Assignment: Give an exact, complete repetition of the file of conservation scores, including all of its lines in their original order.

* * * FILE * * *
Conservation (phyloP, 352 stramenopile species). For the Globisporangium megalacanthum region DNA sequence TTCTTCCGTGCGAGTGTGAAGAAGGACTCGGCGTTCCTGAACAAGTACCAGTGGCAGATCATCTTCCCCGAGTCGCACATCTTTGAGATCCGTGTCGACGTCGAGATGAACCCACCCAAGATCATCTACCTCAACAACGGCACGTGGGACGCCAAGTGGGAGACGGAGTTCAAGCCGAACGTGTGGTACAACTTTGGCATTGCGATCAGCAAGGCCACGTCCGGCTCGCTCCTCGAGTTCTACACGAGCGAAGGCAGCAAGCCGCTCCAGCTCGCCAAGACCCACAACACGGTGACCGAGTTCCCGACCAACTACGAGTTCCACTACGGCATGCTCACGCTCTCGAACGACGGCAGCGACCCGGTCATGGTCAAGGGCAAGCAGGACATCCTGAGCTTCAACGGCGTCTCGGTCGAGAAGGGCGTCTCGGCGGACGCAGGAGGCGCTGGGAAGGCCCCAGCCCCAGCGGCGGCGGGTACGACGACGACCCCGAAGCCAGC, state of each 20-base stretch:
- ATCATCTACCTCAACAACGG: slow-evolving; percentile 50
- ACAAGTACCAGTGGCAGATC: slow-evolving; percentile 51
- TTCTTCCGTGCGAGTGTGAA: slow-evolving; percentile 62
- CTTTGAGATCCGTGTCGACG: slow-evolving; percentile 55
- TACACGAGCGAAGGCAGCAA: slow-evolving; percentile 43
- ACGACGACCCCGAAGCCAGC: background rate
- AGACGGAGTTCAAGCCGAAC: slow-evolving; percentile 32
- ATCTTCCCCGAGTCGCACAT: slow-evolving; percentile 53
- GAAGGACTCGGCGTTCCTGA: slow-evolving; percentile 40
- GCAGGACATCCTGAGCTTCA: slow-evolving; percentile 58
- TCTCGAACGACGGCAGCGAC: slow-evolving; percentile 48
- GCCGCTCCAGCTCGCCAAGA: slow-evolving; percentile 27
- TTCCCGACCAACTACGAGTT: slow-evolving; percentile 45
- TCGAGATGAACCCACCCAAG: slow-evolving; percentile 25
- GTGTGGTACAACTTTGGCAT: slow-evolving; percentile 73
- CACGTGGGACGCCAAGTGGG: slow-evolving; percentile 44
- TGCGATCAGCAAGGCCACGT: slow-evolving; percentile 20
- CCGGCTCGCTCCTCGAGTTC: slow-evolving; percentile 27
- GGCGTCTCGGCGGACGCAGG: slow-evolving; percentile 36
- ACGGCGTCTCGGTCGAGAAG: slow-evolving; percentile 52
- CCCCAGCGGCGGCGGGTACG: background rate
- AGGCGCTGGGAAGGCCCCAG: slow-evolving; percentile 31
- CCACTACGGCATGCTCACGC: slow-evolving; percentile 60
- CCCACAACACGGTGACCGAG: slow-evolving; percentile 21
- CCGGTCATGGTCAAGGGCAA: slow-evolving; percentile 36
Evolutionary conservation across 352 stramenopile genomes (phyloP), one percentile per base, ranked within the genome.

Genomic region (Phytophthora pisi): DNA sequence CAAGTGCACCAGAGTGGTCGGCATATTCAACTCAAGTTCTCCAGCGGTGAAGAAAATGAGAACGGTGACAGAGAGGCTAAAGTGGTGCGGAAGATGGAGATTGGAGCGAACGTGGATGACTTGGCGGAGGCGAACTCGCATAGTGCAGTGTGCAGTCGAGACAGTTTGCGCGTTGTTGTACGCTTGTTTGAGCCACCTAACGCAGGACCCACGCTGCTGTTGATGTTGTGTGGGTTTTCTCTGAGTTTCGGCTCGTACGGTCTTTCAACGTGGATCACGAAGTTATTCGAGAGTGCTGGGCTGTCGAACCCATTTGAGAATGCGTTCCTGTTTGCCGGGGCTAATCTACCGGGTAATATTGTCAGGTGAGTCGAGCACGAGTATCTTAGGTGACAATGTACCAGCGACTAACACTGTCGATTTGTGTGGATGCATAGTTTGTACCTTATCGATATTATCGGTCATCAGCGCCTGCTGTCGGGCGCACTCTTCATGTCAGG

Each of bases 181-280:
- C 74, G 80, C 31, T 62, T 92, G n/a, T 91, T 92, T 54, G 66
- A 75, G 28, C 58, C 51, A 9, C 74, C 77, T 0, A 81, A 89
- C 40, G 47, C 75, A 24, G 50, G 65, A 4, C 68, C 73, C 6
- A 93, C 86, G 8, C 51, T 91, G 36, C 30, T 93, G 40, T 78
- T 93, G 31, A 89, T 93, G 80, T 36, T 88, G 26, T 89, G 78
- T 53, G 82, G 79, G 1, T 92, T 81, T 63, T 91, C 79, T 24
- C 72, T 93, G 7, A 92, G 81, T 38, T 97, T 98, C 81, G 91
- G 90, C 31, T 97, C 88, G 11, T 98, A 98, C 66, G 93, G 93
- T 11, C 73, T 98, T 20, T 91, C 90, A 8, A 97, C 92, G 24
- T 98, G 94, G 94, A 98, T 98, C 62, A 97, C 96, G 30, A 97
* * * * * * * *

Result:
Conservation (phyloP, 352 stramenopile species). For the Globisporangium megalacanthum region DNA sequence TTCTTCCGTGCGAGTGTGAAGAAGGACTCGGCGTTCCTGAACAAGTACCAGTGGCAGATCATCTTCCCCGAGTCGCACATCTTTGAGATCCGTGTCGACGTCGAGATGAACCCACCCAAGATCATCTACCTCAACAACGGCACGTGGGACGCCAAGTGGGAGACGGAGTTCAAGCCGAACGTGTGGTACAACTTTGGCATTGCGATCAGCAAGGCCACGTCCGGCTCGCTCCTCGAGTTCTACACGAGCGAAGGCAGCAAGCCGCTCCAGCTCGCCAAGACCCACAACACGGTGACCGAGTTCCCGACCAACTACGAGTTCCACTACGGCATGCTCACGCTCTCGAACGACGGCAGCGACCCGGTCATGGTCAAGGGCAAGCAGGACATCCTGAGCTTCAACGGCGTCTCGGTCGAGAAGGGCGTCTCGGCGGACGCAGGAGGCGCTGGGAAGGCCCCAGCCCCAGCGGCGGCGGGTACGACGACGACCCCGAAGCCAGC, state of each 20-base stretch:
- ATCATCTACCTCAACAACGG: slow-evolving; percentile 50
- ACAAGTACCAGTGGCAGATC: slow-evolving; percentile 51
- TTCTTCCGTGCGAGTGTGAA: slow-evolving; percentile 62
- CTTTGAGATCCGTGTCGACG: slow-evolving; percentile 55
- TACACGAGCGAAGGCAGCAA: slow-evolving; percentile 43
- ACGACGACCCCGAAGCCAGC: background rate
- AGACGGAGTTCAAGCCGAAC: slow-evolving; percentile 32
- ATCTTCCCCGAGTCGCACAT: slow-evolving; percentile 53
- GAAGGACTCGGCGTTCCTGA: slow-evolving; percentile 40
- GCAGGACATCCTGAGCTTCA: slow-evolving; percentile 58
- TCTCGAACGACGGCAGCGAC: slow-evolving; percentile 48
- GCCGCTCCAGCTCGCCAAGA: slow-evolving; percentile 27
- TTCCCGACCAACTACGAGTT: slow-evolving; percentile 45
- TCGAGATGAACCCACCCAAG: slow-evolving; percentile 25
- GTGTGGTACAACTTTGGCAT: slow-evolving; percentile 73
- CACGTGGGACGCCAAGTGGG: slow-evolving; percentile 44
- TGCGATCAGCAAGGCCACGT: slow-evolving; percentile 20
- CCGGCTCGCTCCTCGAGTTC: slow-evolving; percentile 27
- GGCGTCTCGGCGGACGCAGG: slow-evolving; percentile 36
- ACGGCGTCTCGGTCGAGAAG: slow-evolving; percentile 52
- CCCCAGCGGCGGCGGGTACG: background rate
- AGGCGCTGGGAAGGCCCCAG: slow-evolving; percentile 31
- CCACTACGGCATGCTCACGC: slow-evolving; percentile 60
- CCCACAACACGGTGACCGAG: slow-evolving; percentile 21
- CCGGTCATGGTCAAGGGCAA: slow-evolving; percentile 36
Evolutionary conservation across 352 stramenopile genomes (phyloP), one percentile per base, ranked within the genome.

Genomic region (Phytophthora pisi): DNA sequence CAAGTGCACCAGAGTGGTCGGCATATTCAACTCAAGTTCTCCAGCGGTGAAGAAAATGAGAACGGTGACAGAGAGGCTAAAGTGGTGCGGAAGATGGAGATTGGAGCGAACGTGGATGACTTGGCGGAGGCGAACTCGCATAGTGCAGTGTGCAGTCGAGACAGTTTGCGCGTTGTTGTACGCTTGTTTGAGCCACCTAACGCAGGACCCACGCTGCTGTTGATGTTGTGTGGGTTTTCTCTGAGTTTCGGCTCGTACGGTCTTTCAACGTGGATCACGAAGTTATTCGAGAGTGCTGGGCTGTCGAACCCATTTGAGAATGCGTTCCTGTTTGCCGGGGCTAATCTACCGGGTAATATTGTCAGGTGAGTCGAGCACGAGTATCTTAGGTGACAATGTACCAGCGACTAACACTGTCGATTTGTGTGGATGCATAGTTTGTACCTTATCGATATTATCGGTCATCAGCGCCTGCTGTCGGGCGCACTCTTCATGTCAGG

Each of bases 181-280:
- C 74, G 80, C 31, T 62, T 92, G n/a, T 91, T 92, T 54, G 66
- A 75, G 28, C 58, C 51, A 9, C 74, C 77, T 0, A 81, A 89
- C 40, G 47, C 75, A 24, G 50, G 65, A 4, C 68, C 73, C 6
- A 93, C 86, G 8, C 51, T 91, G 36, C 30, T 93, G 40, T 78
- T 93, G 31, A 89, T 93, G 80, T 36, T 88, G 26, T 89, G 78
- T 53, G 82, G 79, G 1, T 92, T 81, T 63, T 91, C 79, T 24
- C 72, T 93, G 7, A 92, G 81, T 38, T 97, T 98, C 81, G 91
- G 90, C 31, T 97, C 88, G 11, T 98, A 98, C 66, G 93, G 93
- T 11, C 73, T 98, T 20, T 91, C 90, A 8, A 97, C 92, G 24
- T 98, G 94, G 94, A 98, T 98, C 62, A 97, C 96, G 30, A 97